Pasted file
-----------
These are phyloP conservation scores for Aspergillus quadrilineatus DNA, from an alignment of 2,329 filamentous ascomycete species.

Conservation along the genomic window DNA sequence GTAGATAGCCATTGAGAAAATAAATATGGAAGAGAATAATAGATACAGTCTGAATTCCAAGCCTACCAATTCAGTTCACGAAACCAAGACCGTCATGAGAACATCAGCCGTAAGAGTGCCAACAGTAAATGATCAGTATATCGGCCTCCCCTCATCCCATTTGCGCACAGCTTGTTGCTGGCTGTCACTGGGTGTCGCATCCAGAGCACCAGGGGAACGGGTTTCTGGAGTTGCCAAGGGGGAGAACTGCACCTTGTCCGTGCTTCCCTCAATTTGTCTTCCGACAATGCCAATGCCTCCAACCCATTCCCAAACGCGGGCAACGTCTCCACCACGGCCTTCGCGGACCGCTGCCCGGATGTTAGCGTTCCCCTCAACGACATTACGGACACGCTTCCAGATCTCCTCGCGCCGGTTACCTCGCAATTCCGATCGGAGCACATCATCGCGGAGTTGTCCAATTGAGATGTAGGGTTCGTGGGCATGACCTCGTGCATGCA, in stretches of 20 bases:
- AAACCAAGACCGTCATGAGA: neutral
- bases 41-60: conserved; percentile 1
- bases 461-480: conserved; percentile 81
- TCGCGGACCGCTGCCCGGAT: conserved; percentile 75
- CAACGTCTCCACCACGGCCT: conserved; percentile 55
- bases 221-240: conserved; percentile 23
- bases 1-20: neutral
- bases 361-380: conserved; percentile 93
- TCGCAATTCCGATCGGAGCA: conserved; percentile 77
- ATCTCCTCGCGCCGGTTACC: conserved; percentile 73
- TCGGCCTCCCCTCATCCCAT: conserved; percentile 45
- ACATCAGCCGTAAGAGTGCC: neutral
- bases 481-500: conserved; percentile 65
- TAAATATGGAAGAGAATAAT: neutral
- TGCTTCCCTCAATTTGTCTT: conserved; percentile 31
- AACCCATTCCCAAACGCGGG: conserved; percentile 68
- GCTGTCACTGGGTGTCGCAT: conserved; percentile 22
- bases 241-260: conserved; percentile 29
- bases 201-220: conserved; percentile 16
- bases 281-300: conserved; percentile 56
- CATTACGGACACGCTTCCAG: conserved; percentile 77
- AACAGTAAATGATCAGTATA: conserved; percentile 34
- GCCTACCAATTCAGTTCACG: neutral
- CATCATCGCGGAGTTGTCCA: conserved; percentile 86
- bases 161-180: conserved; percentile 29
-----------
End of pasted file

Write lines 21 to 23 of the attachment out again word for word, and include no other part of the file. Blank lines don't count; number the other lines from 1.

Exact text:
- bases 201-220: conserved; percentile 16
- bases 281-300: conserved; percentile 56
- CATTACGGACACGCTTCCAG: conserved; percentile 77